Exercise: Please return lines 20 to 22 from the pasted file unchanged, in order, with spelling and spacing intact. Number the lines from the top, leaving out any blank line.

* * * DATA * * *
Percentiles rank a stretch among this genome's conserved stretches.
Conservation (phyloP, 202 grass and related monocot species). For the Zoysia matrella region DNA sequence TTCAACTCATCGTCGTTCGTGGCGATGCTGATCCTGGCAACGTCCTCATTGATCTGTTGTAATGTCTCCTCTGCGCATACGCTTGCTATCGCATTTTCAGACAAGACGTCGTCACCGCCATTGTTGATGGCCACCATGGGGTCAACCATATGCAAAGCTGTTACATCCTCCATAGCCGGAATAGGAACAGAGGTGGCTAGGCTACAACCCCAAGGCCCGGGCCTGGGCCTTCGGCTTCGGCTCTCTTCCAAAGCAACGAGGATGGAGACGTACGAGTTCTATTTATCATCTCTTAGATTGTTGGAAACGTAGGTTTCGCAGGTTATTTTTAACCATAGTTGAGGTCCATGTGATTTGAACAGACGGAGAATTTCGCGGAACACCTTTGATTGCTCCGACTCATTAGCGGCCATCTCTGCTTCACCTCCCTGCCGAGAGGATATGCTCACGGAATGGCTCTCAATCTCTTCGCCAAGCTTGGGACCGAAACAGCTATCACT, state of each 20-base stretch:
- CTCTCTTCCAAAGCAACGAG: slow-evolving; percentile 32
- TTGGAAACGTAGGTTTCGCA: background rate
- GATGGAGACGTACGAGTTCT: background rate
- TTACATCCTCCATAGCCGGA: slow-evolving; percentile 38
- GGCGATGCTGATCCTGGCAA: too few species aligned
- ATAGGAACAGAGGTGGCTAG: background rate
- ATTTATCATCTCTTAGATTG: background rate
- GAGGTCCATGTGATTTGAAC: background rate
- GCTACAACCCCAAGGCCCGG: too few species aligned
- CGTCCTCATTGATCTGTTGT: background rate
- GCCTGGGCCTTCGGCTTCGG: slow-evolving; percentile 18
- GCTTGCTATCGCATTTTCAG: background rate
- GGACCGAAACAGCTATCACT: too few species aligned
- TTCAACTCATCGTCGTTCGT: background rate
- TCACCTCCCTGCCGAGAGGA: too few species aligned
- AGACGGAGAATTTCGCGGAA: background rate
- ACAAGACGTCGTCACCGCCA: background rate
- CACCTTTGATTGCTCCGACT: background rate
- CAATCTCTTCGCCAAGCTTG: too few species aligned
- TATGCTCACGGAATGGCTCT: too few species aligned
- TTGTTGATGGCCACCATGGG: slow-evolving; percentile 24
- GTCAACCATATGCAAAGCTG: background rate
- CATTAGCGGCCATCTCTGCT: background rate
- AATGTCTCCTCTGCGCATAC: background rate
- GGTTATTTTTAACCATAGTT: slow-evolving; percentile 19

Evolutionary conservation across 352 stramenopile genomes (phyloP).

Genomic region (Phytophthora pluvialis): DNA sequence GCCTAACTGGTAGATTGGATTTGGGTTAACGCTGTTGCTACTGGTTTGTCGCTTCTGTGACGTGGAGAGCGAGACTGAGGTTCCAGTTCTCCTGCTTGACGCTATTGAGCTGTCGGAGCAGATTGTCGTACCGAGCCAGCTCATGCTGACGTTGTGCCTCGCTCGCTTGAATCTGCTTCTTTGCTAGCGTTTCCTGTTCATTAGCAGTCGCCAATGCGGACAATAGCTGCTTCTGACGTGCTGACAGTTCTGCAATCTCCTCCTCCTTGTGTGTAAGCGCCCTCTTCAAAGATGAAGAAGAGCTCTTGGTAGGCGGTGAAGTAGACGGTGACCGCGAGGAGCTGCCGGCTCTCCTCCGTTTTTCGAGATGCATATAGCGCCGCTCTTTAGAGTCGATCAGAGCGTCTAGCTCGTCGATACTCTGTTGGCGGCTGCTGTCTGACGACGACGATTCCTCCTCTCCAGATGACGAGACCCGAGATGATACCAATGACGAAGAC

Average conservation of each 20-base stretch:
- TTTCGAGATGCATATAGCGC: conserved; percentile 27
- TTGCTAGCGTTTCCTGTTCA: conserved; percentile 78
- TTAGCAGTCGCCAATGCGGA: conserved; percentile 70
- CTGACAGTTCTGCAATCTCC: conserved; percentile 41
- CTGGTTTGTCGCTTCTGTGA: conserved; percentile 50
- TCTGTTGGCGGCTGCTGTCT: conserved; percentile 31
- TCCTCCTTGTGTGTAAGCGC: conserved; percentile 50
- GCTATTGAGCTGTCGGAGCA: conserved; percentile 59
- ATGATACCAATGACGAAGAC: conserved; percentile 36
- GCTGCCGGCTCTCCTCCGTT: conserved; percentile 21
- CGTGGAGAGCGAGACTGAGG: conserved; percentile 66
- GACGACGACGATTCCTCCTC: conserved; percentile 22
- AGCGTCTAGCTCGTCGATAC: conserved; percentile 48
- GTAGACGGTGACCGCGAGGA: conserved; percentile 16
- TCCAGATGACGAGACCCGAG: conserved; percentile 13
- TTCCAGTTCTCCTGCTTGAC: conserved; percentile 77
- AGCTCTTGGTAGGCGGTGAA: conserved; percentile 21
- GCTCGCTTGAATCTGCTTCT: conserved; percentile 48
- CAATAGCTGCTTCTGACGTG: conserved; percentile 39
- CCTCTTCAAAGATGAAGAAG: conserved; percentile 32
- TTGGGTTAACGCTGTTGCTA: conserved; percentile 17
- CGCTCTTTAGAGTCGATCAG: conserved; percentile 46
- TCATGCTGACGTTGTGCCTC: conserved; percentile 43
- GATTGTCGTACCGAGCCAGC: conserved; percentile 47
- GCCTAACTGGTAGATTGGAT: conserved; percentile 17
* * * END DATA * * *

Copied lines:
- CACCTTTGATTGCTCCGACT: background rate
- CAATCTCTTCGCCAAGCTTG: too few species aligned
- TATGCTCACGGAATGGCTCT: too few species aligned